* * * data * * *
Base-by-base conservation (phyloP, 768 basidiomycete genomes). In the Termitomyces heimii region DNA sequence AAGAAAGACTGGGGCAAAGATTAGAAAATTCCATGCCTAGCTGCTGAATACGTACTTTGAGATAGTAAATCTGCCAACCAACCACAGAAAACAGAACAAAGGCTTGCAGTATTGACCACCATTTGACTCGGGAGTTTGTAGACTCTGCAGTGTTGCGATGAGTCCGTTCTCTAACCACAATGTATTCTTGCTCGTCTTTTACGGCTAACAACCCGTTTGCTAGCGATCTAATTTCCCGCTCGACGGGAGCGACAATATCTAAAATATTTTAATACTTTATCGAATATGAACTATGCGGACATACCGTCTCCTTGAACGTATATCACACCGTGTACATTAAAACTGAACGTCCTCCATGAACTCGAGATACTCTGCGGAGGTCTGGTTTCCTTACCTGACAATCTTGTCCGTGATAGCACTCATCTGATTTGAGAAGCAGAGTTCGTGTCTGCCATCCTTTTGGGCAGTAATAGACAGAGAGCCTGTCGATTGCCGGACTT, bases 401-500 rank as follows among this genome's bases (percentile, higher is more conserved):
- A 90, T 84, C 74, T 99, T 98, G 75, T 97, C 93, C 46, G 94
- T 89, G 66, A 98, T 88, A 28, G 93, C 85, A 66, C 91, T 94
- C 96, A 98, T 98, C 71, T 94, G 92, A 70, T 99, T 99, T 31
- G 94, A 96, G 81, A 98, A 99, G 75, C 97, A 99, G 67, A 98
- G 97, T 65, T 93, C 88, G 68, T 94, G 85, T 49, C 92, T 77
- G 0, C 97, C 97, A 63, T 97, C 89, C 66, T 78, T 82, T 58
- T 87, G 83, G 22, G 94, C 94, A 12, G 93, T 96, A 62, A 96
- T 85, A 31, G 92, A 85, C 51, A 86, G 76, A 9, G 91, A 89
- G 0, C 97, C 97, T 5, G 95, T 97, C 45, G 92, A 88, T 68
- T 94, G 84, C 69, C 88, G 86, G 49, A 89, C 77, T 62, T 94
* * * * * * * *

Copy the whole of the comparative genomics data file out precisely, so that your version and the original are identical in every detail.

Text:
Base-by-base conservation (phyloP, 768 basidiomycete genomes). In the Termitomyces heimii region DNA sequence AAGAAAGACTGGGGCAAAGATTAGAAAATTCCATGCCTAGCTGCTGAATACGTACTTTGAGATAGTAAATCTGCCAACCAACCACAGAAAACAGAACAAAGGCTTGCAGTATTGACCACCATTTGACTCGGGAGTTTGTAGACTCTGCAGTGTTGCGATGAGTCCGTTCTCTAACCACAATGTATTCTTGCTCGTCTTTTACGGCTAACAACCCGTTTGCTAGCGATCTAATTTCCCGCTCGACGGGAGCGACAATATCTAAAATATTTTAATACTTTATCGAATATGAACTATGCGGACATACCGTCTCCTTGAACGTATATCACACCGTGTACATTAAAACTGAACGTCCTCCATGAACTCGAGATACTCTGCGGAGGTCTGGTTTCCTTACCTGACAATCTTGTCCGTGATAGCACTCATCTGATTTGAGAAGCAGAGTTCGTGTCTGCCATCCTTTTGGGCAGTAATAGACAGAGAGCCTGTCGATTGCCGGACTT, bases 401-500 rank as follows among this genome's bases (percentile, higher is more conserved):
- A 90, T 84, C 74, T 99, T 98, G 75, T 97, C 93, C 46, G 94
- T 89, G 66, A 98, T 88, A 28, G 93, C 85, A 66, C 91, T 94
- C 96, A 98, T 98, C 71, T 94, G 92, A 70, T 99, T 99, T 31
- G 94, A 96, G 81, A 98, A 99, G 75, C 97, A 99, G 67, A 98
- G 97, T 65, T 93, C 88, G 68, T 94, G 85, T 49, C 92, T 77
- G 0, C 97, C 97, A 63, T 97, C 89, C 66, T 78, T 82, T 58
- T 87, G 83, G 22, G 94, C 94, A 12, G 93, T 96, A 62, A 96
- T 85, A 31, G 92, A 85, C 51, A 86, G 76, A 9, G 91, A 89
- G 0, C 97, C 97, T 5, G 95, T 97, C 45, G 92, A 88, T 68
- T 94, G 84, C 69, C 88, G 86, G 49, A 89, C 77, T 62, T 94